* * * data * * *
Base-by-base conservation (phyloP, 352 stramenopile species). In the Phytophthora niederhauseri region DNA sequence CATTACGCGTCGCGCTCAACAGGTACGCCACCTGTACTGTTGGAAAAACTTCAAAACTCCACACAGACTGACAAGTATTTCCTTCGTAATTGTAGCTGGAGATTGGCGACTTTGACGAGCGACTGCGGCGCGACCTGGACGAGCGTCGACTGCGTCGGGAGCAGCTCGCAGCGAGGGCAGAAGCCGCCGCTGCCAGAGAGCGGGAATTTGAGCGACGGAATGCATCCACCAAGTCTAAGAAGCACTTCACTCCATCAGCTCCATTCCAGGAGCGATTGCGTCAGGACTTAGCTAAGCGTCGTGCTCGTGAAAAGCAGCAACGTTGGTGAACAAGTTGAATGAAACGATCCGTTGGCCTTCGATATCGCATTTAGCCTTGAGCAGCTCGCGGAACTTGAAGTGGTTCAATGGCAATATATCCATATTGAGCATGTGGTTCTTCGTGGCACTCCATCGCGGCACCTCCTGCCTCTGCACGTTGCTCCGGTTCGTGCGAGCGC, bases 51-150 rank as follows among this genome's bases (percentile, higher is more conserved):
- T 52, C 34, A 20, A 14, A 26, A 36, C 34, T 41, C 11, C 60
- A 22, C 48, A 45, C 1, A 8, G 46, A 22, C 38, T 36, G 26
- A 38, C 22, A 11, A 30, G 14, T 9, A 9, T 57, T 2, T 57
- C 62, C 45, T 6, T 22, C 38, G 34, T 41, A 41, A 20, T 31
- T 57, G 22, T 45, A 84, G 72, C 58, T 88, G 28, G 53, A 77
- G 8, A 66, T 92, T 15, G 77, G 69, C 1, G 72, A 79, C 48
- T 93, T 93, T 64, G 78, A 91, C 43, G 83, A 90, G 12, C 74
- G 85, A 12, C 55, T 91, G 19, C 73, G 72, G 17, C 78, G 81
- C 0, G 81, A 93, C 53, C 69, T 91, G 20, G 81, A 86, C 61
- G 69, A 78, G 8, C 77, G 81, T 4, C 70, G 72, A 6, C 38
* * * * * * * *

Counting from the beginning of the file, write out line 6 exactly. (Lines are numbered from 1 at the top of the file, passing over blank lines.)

- T 57, G 22, T 45, A 84, G 72, C 58, T 88, G 28, G 53, A 77